Sleep Deprivation Contributes to Negative Moods
Published studies on sleep deprivation date back to 1896. Since then, there have been numerous studies on the effects of sleep deprivation on human performance, feelings and cognition. What the science has found is that all kinds of sleep deprivation—whether long-term or partial—result in negative moods. The most common feelings are of fatigue, loss of vigor, sleepiness and confusion.
So, What are My Recommended Best Practices for Sleep?
When we sleep, the brain solves problems. So, an effective strategy for sleeping better at night may be to prime yourself for relaxation. Don’t focus on thinking about a problem or something to solve before you go to sleep, as your brain will try to work on that during the night. Instead, try reading poetry, getting lost in a romance novel, listening to soothing music or even doing art. Do something where you are not trying to problem- solve.
Focus on getting at least 7 hours of sleep each night. Given that cerebrospinal fluid is released in the brain during REM sleep, it is important to get enough sleep to activate your brain’s natural cleansing system. If you are one of those people who can function on very limited sleep, it may be possible that you enter into REM sleep sooner, and thus feel more rested.
I remember after surfing one of the most powerful (and scariest) waves I had ever been on in Indonesia. It was difficult for me to sleep for that night, likely due to the chemicals coursing through my body and my sympathetic nervous system being turned on. My dopamine levels I’m sure were off the charts. If you are a thrill seeker by day, try listening to soothing music or an audio meditation to calm your system. A Yin, or slow-moving yoga practice at night can also calm your nervous system making it more ready for calm and rest. Meditation and focused breathing also help reduce amygdala activity.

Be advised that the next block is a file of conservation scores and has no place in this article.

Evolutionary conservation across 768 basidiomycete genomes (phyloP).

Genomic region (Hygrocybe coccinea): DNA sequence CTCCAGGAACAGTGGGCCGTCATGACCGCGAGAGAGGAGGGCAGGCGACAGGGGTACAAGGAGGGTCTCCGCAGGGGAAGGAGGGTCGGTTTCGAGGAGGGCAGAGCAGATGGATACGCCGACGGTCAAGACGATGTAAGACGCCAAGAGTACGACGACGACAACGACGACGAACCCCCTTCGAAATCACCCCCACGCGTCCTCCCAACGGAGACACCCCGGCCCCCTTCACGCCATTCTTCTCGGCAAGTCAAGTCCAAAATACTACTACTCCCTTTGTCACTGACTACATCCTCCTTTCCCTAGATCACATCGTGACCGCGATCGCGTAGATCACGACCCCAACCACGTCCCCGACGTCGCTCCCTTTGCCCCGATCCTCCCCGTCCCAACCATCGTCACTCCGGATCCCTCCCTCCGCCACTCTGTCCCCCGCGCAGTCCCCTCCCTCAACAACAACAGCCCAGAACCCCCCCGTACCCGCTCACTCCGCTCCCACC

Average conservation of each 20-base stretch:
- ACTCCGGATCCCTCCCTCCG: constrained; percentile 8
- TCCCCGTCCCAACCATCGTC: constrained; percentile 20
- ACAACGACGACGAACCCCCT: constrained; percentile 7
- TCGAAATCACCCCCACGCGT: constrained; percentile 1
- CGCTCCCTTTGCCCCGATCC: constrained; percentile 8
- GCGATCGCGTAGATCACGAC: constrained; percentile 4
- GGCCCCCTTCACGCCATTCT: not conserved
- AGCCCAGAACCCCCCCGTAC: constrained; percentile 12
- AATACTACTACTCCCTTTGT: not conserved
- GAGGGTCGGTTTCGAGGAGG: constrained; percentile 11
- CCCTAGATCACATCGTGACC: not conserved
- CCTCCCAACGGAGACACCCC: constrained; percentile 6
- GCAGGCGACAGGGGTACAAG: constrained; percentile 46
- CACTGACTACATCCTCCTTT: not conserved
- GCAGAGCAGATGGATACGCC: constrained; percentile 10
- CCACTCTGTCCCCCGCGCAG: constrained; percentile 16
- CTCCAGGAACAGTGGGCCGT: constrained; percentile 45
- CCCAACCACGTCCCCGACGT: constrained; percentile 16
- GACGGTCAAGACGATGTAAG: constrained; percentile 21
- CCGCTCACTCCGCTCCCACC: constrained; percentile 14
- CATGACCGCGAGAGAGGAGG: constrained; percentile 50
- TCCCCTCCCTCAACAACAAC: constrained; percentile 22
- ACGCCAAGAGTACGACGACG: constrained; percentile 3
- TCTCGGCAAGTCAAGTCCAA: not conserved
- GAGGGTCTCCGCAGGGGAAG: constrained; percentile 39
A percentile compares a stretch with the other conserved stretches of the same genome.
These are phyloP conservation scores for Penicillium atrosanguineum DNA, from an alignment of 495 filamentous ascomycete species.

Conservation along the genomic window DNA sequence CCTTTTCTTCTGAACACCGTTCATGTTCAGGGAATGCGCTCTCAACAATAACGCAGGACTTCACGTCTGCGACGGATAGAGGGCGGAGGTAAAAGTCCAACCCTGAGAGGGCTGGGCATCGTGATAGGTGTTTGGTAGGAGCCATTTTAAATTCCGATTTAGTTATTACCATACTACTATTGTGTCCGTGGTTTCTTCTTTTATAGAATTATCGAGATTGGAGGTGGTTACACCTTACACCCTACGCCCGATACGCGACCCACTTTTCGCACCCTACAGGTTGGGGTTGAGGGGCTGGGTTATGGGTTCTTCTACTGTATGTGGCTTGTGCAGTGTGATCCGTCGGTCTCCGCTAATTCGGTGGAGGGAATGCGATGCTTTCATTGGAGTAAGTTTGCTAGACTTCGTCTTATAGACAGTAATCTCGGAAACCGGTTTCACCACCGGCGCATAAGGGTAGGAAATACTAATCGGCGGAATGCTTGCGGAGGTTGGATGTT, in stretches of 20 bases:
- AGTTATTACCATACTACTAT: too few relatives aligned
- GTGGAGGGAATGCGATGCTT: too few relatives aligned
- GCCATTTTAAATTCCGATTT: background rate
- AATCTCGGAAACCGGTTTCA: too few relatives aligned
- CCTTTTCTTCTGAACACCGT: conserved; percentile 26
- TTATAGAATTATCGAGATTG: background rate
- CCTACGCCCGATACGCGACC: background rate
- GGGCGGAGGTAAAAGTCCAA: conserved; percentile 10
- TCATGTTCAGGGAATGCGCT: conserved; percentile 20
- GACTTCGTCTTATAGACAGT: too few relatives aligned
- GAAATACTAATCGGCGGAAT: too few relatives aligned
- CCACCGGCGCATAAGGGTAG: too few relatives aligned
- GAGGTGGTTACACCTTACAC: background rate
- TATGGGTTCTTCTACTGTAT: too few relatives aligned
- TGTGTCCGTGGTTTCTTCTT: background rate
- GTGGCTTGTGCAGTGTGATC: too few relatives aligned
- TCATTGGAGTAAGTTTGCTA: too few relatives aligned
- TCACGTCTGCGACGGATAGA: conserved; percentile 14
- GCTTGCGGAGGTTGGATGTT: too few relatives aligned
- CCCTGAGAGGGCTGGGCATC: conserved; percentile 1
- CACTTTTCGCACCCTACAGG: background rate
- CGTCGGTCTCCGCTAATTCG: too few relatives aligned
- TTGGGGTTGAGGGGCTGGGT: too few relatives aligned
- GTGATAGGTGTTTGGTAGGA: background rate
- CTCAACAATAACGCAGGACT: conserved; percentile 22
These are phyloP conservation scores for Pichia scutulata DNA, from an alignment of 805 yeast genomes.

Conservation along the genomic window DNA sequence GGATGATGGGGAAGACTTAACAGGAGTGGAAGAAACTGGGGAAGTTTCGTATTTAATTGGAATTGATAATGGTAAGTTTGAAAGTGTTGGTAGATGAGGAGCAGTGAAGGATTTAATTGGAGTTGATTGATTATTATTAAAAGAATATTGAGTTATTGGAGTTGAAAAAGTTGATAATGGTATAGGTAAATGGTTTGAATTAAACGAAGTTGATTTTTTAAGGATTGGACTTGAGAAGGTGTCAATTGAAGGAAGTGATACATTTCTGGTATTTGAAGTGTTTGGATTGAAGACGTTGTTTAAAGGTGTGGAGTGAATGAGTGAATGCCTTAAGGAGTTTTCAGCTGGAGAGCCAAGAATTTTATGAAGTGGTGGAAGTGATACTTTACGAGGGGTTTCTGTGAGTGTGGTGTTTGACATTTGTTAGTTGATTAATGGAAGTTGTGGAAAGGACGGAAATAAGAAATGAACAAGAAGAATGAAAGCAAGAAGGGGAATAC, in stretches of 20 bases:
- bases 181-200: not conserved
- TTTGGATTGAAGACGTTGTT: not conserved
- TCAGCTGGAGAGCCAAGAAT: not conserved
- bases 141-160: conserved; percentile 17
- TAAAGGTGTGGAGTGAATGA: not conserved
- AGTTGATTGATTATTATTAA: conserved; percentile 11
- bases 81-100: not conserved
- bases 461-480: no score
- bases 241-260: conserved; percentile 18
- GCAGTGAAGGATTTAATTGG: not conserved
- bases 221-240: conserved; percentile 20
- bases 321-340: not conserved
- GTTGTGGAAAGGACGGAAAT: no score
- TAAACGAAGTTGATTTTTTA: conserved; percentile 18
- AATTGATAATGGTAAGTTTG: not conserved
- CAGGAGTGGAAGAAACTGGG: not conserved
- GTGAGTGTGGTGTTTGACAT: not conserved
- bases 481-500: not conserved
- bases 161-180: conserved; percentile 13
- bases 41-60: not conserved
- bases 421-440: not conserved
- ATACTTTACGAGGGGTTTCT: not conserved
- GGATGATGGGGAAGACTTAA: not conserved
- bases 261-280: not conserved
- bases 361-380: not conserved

In short, making sure you get a healthy amount of sleep each night should help with negative moods, reduce amygdala activation (less fight-or-flight), help you store long-term memories and organize networks in your brain that are essential for problem-solving, learning and performance.
Where have you struggled with sleep? What strategies have you used to improve your quality of sleep?
Note: Thank you to my Neuroscience Intensive coaching colleagues for their time and work compiling and sharing research on neuroplasticity, and in particular to Ursula Pottinga of BeAbove Leadership for her compilation of research on neuroscience and sleep used to help write this post.
 NIH Research Matters, How Sleep Clears the Brain. October 28, 2013. https://www.nih.gov/news-events/nih-research-matters/how-sleep-clears-brain
 “Strengthen Your Brain by Resting It.” American Psychological Association, Mark Greer, July/August 2004, Vol 35, No. 7.
 “Can a Lack of Sleep Cause Psychiatric Disorders?” Scientific American, Nikhil Swaminathan, October 23, 2007. https://www.scientificamerican.com/article/can-a-lack-of-sleep-cause/
 “Sleep Deprivation: Impact on Cognitive Performance.” Paula Alhola, and Päivi Polo-Kantola. https://www.ncbi.nlm.nih.gov/pmc/articles/PMC2656292/
 Neurocognitive Consequences of Sleep Deprivation, Jeffrey S. Durmer, M.D., Ph.D., and David F. Dinges, Ph.D.